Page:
Overall, the combat has seen some significant re-balancing. Super Saiyans no longer have infinite Ki and can't spam a single beam attack. A lot of moves and combos that worked in the original game have been reduced in effectiveness — sometimes excessively so, as a few builds I used in the first game are almost entirely worthless now. Similarly, the infinite-stunlock combo I had set up for my character can't be used now. This will certainly be a relief to people who were hoping for fewer instances of one-touch death that plagued the original Xenoverse. Super armor and invincibility have also been toned down, especially on bosses who are all more vulnerable to just being punched. However, I did ran into some balance problems. I found a few combos that effectively wrecked the AI's ability to fight back, and human opponents didn't fare much better. With time, I'm certain more will be discovered. I'd prefer enemies who are too vulnerable over foes who are practically immune to attacks in the first Xenoverse.

Outside of fighting, Xenoverse 2 tries to offer a lot more to do. Each of the main races has their own time rift, where they can receive special quests from major characters. Majin Buu wants you to feed him, so he can form a family. Elder Guru wants you to protect his home from attacks, The Great Saiyaman is eager to enlist you as a defender of Earth, and so on. Any character can access all of the racial hubs, but the one matching your specific race gets you extra bonuses. You can also take on minigames, such as carrying milk to earn bonus items, or engaging in expert quests with other players so you can team up to take on multiple major foes.


One area where Xenoverse 2 is a huge improvement is in the matter of user friendliness. There are a lot of minor changes that do a lot to improve the player experience. Your masters are now static and always remain on the map. Rather than having to grind up their experience individually, you have a shared meter that fills up, and you can take tests to unlock more masters. This means that getting a variety of special moves for your time patroller is a snap. It somewhat devalues the idea of sticking with a single master, but user friendliness tops that any day of the week. Parallel quests have reduced (but not removed) randomness when it comes to drops. The Conton City hub no longer has loading times. Costume pieces still have stats, but you can craft QQ Bangs, which override a costume's stats, so you can choose any look for your character without impacting your stats.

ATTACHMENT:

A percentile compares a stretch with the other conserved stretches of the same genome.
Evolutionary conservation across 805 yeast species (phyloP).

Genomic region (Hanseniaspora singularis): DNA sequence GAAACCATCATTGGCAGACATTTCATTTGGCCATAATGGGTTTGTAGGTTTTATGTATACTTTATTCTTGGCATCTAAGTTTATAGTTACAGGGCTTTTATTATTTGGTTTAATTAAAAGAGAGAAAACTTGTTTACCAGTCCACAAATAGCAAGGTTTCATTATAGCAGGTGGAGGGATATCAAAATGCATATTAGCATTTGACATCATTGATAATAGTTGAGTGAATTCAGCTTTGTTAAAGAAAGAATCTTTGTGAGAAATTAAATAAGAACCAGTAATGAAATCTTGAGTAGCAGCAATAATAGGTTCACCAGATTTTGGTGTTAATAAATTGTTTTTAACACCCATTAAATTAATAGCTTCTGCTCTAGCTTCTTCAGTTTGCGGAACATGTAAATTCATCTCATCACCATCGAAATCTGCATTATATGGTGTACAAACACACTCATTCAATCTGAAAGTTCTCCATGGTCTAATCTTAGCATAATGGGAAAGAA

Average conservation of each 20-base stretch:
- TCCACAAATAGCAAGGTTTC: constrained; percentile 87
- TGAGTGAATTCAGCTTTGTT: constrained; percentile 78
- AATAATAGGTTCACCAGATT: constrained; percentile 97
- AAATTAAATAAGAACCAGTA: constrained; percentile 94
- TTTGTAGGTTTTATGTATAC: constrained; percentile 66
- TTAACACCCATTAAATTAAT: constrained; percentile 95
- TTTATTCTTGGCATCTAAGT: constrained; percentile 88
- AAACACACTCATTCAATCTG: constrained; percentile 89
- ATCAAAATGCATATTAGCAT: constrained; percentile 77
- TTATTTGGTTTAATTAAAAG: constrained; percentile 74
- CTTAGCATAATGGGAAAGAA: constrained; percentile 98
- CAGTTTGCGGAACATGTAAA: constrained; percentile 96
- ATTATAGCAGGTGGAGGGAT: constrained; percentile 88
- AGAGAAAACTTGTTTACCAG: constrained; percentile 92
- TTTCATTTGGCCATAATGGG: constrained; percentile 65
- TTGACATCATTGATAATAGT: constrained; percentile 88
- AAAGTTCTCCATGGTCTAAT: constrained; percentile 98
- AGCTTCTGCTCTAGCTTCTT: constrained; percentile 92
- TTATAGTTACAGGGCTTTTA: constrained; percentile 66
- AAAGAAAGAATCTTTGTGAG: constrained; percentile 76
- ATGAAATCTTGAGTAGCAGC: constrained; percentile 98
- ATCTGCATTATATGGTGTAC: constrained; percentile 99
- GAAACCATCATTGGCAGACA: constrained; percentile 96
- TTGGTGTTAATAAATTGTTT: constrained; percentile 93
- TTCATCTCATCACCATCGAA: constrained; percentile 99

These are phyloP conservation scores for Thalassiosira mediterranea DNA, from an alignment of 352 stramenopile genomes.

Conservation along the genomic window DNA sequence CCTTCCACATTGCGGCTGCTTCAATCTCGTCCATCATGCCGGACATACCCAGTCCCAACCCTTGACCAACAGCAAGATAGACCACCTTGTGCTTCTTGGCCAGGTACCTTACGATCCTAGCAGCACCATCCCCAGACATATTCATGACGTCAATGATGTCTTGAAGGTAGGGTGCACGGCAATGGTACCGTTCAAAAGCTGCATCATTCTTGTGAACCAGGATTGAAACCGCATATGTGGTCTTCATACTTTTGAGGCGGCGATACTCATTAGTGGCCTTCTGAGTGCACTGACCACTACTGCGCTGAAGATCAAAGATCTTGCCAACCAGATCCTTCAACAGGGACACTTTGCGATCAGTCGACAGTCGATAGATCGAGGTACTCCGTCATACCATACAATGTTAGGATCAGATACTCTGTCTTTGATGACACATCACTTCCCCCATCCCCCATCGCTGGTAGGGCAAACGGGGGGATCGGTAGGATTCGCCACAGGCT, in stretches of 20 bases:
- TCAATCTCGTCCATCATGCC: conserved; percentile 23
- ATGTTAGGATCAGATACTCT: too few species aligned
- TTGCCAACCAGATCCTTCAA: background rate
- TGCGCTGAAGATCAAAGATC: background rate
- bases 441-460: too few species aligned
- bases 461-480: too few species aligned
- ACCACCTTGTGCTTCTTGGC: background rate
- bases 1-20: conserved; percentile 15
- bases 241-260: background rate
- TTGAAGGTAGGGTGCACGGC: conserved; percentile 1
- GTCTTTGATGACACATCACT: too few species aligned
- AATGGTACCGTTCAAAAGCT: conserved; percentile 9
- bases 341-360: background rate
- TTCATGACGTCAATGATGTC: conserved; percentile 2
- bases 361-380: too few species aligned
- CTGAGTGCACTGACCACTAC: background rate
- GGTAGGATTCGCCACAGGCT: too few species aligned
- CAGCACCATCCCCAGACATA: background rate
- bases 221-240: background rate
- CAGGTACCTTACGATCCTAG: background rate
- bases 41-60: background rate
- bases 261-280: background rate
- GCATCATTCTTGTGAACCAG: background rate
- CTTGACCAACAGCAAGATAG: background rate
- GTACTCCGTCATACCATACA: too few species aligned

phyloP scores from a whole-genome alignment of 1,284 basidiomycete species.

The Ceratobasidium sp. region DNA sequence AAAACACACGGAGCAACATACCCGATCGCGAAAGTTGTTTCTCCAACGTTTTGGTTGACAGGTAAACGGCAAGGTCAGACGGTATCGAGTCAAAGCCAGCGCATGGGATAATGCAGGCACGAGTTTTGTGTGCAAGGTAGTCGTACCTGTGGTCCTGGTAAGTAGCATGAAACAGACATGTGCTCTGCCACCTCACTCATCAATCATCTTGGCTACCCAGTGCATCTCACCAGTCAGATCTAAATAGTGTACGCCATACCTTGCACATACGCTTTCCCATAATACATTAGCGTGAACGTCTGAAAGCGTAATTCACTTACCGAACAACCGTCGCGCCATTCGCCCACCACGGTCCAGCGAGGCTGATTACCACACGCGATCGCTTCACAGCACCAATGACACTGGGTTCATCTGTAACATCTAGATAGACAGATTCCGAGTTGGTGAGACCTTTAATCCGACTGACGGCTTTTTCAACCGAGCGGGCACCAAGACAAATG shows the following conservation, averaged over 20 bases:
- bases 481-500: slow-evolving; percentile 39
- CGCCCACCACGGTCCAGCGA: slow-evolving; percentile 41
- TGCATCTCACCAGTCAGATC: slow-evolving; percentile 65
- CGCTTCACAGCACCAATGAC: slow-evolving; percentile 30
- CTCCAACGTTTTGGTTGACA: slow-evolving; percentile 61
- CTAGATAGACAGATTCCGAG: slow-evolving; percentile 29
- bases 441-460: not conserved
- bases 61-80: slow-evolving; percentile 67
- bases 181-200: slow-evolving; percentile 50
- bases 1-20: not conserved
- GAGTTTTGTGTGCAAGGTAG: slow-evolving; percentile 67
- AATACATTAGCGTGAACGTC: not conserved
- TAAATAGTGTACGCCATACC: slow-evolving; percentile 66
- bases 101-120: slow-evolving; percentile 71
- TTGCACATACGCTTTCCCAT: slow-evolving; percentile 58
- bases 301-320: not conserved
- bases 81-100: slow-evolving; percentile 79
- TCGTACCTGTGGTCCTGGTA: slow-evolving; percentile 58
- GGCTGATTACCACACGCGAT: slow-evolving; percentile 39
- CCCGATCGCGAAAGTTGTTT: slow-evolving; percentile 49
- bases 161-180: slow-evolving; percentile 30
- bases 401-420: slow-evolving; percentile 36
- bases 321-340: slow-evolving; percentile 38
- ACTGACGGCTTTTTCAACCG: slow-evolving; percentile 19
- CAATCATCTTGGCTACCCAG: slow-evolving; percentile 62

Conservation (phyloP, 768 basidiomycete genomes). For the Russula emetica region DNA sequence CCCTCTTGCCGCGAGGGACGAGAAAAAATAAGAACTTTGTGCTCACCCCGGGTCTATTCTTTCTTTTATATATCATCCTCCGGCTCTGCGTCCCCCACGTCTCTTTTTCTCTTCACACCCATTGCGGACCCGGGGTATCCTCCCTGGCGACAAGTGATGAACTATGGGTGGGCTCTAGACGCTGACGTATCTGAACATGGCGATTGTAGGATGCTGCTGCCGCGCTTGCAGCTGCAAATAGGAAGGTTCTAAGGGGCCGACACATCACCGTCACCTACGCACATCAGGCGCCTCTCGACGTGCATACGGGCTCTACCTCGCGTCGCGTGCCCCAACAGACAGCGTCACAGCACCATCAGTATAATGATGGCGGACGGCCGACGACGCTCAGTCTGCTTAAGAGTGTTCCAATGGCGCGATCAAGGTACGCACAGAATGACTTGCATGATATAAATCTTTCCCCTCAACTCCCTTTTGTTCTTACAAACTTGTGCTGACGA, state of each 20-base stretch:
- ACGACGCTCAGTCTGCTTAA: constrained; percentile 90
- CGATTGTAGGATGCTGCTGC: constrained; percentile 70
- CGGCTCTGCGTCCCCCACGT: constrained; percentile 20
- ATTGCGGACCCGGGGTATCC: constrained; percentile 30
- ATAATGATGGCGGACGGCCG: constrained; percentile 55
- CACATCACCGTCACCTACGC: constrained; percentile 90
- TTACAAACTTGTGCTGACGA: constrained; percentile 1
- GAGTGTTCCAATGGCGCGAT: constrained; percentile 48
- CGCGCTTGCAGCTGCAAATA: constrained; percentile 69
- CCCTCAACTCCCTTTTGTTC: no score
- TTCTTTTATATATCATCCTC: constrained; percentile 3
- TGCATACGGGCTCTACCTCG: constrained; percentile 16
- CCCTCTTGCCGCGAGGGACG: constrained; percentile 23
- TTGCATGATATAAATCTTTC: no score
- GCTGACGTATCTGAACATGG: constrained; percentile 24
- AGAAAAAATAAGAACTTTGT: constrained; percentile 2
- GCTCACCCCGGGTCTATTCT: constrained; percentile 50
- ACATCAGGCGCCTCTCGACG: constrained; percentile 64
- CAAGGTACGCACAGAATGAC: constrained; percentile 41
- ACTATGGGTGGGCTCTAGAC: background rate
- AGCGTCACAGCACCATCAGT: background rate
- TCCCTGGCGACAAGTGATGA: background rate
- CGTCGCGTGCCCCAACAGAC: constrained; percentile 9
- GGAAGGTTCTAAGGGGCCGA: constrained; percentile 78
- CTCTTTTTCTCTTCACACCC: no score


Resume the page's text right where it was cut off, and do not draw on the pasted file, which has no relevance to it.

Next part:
There are still numerous nagging flaws, though. Not only are the loading times excessive, but the game also does a bad job of minimizing them. If you fail some quests, you're forced to sit through the entire loading screen to return to Conton City, followed by talking to the quest-giver again, and sitting through the entire loading screen back to the quest. There are also a lot of quests where enemies are vulnerable until they give you all their dialogue, which feels cheap and unfun, since you're stuck punching enemies who don't go down.

The biggest problem with Xenoverse 2 is that it feels more like a glorified expansion pack rather than a sequel. Xenoverse 2 seems content to rehash, and even the quests feel similar but less interesting. Some quests are almost identical to those in the first game, only with different character names. Even the inclusion of the movie villains feels halfhearted, most of them showing up to growl angrily and glow purple for a while. The game feels a lot less creative than the first.


That is also the thing that's going to make Xenoverse difficult to recommend to die-hard fans. If they had already shelled out for the first Xenoverse's DLC, they'd essentially be paying $60 for a handful of new characters and lots of user interface updates. Xenoverse 2 feels like a mere stopgap between the first game and the inevitable sequel, which will likely be the first game to fully feature Dragon Ball Super material.

Visually, not much is different between Xenoverse 2 and its predecessor. Much of the material in the game is recycled from the original title, right down to a few cut scenes, so you know almost exactly what to expect. Considering the original Xenoverse was a pretty good-looking game, this isn't really a flaw. The soundtrack is solid and features a variety of different songs that do a good job of setting the mood, and the voice acting is quite good in both languages. Players who finished Xenoverse on the PS4 should know exactly what to expect.

Dragon Ball Xenoverse 2 is a solid improvement over the original in most areas, but at the same time, it doesn't add much to the equation. Rather than adding a ton of new content, it focuses on fixing the flaws and annoyances of the original game. The result is a title that is at once mechanically superior to the original and less interesting. Fans of the original Xenoverse will find this to be a fun expansion, and newcomers would be better off starting with Xenoverse 2 rather than its predecessor. Some excessive loading times and a weak story drag down the experience, but it's still one of the best Dragon Ball games out there.

Score: 7.5/10